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Anthropology notes 3

Anthropology notes 3 - Anthropology notes(3 I...

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Anthropology notes (3) I. Paleoanthropology A. Definition: the study of human evolution, the hominid fossils, the relationship between the fossils, and how they’re related to us 1. Goals: a. identify what the fossils are b. establishing their chronology: what time periods do they date to c. gain insight into behavior 2. Multi-disciplinary: it draws on many disciplines such as geology and archeology 3. hominids: humans are only members of the hominid family 4. bipedality, brain size, and culture a. we walk on two limbs naturally: it is what separates us from apes b. we are most ensephalized c. we look for tools to gain insight into past cultures 5. East Africa vs. South Africa a. Differences in environment change the taphonomy b. East Africa: is a rift valley, which means it had volcanic activity in the past i. the spreading of volcanic ash helped with preservation ii. can get a good chronometric date c. South Africa: fossils were found in limestone quarries i. dating is not that great ii. breccia: a cement-like matrix containing sand, pebbles, soil, debris, etc. iii. most fossils found in breccia B. Terms 1. post-orbital constriction: constriction behind they eye orbits on the top of the skull 2. supra-orbital torus: ridge of bone behind the eyes (SOT or brow ridge) 3. prognathism: anterior projection of the maxilla (upper jaw) 4. othognathism: a straight maxilla, no projection anteriorly 5. sagittal crest: a very roughened ridge of bone on the center of the top of the skull 6. nuchal crest: ridge of bone on the posterior part (back) of the skull II. Miocene Fossils A. Sahelanthropus tchadensis (6-7 mya) 1. fossil found in Chad, Africa 2. nearly complete skull about the size of a modern chimp a. brain size is the same as well b. gigantic supra-orbital torus c. flatter, straighter face d. teeth are different 3. position of the foramen magnum suggests that it was bipedal 4. very few fossils found in Central Africa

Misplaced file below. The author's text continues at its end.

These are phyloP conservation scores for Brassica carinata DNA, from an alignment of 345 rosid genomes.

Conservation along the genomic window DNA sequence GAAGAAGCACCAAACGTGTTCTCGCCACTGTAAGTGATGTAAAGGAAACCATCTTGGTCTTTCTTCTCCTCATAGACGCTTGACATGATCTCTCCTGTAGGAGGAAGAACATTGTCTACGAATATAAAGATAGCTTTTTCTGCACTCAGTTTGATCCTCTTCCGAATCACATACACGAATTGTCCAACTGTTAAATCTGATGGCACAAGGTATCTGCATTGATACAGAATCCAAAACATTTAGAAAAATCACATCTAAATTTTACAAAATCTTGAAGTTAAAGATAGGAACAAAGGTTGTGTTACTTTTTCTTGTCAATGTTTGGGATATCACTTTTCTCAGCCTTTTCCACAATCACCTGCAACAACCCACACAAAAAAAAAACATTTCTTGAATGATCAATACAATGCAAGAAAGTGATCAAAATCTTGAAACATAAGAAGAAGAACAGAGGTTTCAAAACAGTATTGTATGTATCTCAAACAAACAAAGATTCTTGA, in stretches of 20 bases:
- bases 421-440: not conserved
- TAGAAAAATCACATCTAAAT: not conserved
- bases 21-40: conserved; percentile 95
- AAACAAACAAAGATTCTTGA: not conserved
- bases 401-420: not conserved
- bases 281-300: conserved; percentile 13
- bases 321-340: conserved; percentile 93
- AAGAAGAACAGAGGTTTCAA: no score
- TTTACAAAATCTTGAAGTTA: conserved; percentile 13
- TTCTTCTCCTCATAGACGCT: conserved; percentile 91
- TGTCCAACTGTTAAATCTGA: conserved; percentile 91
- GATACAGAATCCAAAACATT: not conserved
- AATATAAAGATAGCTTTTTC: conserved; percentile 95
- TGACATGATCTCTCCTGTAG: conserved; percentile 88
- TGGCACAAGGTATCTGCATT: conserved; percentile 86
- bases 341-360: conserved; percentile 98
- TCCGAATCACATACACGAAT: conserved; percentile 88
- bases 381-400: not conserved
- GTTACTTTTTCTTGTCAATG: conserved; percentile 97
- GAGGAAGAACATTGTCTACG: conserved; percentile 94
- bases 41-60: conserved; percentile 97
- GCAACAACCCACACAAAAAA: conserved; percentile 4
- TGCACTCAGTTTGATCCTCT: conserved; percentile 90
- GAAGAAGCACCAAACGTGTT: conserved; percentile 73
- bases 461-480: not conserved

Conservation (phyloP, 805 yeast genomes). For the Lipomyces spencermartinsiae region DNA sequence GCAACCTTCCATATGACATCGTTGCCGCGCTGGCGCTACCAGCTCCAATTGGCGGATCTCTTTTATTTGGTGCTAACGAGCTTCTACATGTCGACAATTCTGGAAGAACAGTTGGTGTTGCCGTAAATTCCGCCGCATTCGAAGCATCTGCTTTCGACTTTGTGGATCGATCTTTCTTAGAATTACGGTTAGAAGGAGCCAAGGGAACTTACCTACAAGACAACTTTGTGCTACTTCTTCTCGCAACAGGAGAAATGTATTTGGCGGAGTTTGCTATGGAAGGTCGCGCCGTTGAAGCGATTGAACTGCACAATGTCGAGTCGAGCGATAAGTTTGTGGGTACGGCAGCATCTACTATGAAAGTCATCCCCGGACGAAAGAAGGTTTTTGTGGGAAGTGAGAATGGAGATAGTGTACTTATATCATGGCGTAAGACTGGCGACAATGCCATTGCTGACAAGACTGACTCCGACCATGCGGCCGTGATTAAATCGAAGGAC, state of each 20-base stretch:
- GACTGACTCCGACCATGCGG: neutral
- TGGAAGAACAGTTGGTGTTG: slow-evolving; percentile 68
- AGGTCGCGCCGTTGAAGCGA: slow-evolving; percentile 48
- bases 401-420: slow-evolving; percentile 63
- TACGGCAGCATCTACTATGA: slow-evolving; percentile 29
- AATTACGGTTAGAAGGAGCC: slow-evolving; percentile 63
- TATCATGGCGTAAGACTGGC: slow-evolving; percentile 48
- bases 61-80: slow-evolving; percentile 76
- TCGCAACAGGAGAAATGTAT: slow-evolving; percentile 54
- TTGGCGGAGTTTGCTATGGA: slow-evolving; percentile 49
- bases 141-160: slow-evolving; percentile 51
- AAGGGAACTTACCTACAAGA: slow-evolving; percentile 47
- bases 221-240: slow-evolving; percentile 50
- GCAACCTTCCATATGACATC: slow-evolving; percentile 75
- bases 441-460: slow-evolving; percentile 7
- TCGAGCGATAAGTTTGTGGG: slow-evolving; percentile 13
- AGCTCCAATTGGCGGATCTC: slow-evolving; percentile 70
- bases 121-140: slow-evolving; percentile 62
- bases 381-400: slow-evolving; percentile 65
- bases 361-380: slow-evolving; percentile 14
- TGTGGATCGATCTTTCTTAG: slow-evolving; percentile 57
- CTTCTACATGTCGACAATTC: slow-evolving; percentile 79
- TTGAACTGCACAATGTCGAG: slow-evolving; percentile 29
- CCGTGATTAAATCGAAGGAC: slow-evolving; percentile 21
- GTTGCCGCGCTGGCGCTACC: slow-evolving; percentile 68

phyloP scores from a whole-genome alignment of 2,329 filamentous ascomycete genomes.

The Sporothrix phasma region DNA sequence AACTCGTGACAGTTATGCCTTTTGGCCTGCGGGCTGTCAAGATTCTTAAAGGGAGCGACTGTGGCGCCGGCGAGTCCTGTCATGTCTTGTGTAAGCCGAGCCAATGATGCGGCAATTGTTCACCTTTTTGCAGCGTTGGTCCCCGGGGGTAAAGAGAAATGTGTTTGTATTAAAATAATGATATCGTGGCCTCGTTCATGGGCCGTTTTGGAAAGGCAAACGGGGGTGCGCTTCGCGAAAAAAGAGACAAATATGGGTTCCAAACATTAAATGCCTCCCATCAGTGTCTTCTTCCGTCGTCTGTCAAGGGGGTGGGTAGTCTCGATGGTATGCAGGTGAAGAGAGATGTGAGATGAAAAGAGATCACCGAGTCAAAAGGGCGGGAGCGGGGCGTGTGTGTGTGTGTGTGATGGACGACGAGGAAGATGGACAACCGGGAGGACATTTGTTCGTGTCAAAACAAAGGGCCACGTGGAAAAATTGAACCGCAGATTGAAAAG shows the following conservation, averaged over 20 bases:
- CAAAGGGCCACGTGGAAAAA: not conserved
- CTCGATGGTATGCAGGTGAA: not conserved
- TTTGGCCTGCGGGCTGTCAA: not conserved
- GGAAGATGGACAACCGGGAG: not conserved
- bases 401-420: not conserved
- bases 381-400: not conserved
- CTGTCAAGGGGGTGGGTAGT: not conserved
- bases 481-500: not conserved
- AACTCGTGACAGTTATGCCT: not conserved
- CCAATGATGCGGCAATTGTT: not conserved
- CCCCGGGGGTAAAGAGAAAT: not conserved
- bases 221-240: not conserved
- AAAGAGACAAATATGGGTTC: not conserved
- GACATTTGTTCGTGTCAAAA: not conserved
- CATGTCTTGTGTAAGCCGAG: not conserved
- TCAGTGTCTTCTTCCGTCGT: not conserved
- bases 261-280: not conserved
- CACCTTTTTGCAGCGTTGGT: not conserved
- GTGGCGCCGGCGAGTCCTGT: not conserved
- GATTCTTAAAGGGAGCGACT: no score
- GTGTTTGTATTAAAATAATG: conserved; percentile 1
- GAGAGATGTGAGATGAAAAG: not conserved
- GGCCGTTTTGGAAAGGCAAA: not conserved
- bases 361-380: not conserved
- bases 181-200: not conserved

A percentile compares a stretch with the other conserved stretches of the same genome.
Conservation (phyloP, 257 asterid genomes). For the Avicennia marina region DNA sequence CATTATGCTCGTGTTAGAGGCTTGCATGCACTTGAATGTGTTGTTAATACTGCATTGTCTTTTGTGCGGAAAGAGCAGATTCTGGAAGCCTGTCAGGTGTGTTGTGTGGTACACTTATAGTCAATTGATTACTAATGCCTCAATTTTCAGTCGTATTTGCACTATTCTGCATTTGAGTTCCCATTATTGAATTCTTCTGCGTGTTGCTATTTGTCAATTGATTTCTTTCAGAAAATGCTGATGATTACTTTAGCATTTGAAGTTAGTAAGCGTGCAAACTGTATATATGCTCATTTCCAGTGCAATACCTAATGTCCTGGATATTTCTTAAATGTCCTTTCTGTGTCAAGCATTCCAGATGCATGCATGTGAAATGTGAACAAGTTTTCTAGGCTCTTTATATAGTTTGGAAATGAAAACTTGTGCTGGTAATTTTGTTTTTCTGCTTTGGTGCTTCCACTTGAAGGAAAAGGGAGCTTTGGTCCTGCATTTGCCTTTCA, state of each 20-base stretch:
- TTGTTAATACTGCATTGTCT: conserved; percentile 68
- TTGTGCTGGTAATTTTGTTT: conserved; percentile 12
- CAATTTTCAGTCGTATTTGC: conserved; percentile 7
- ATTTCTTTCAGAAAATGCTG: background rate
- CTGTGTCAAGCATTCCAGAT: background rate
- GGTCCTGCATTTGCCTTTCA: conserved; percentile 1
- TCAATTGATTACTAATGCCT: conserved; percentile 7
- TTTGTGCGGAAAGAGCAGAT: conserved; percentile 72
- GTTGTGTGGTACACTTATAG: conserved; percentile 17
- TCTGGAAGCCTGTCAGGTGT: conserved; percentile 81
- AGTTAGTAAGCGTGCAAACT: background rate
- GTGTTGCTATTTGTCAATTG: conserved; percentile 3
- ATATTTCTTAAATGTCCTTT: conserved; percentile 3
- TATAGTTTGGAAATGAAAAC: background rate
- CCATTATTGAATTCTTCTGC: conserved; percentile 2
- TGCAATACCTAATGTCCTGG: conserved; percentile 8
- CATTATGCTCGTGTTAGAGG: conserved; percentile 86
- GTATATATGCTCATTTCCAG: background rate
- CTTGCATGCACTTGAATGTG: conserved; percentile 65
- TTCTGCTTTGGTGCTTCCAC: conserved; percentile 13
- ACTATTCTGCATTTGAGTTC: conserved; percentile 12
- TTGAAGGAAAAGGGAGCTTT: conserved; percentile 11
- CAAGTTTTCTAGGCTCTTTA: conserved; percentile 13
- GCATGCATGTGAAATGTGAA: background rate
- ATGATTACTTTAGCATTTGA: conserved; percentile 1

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C. Orrorin tugenesis 1. found in Kenya in December of 2000 a. site dated radiometrically to be 6.2-5.6 mya 2. small body, probably around the size of a chimp 3. long neck of femur bone suggests that it was bipedal 4. has thicker enamel 5. group of post cranial and teeth D. Ardipithicus Ramidus (5.8-4.4 mya) 1. found in Ethiopia in East Africa 2. there are 47 different fossils that are believed to belong to 9 different individuals 3. 3-rooted premolar 4. mainly jaws and teeth, but there are foot and hand bones a. there’s a hint of bipedality in the feet bones b. teeth and jaws tend to be more ape-like E. Kenyanthropus Platyops 1. found in Kenya in 1999 2. more flat-faced skull 3. 3.5-3.2 myo 4. nearly complete cranium, but slightly distorted a. small brained individual 5. prognathism is reduced compared to other fossils a. looks more derived than other contemporary fossils b. includes a reduction in the nuchal crest and a non-existent sagittal crest 6. these descriptions make it a better candidate for a human ancestor than the other contemporary fossils III. Australopithecus: “southern ape” A. Afarensis (3.9 – 3.0 mya) 1. are all found in East Africa 2.
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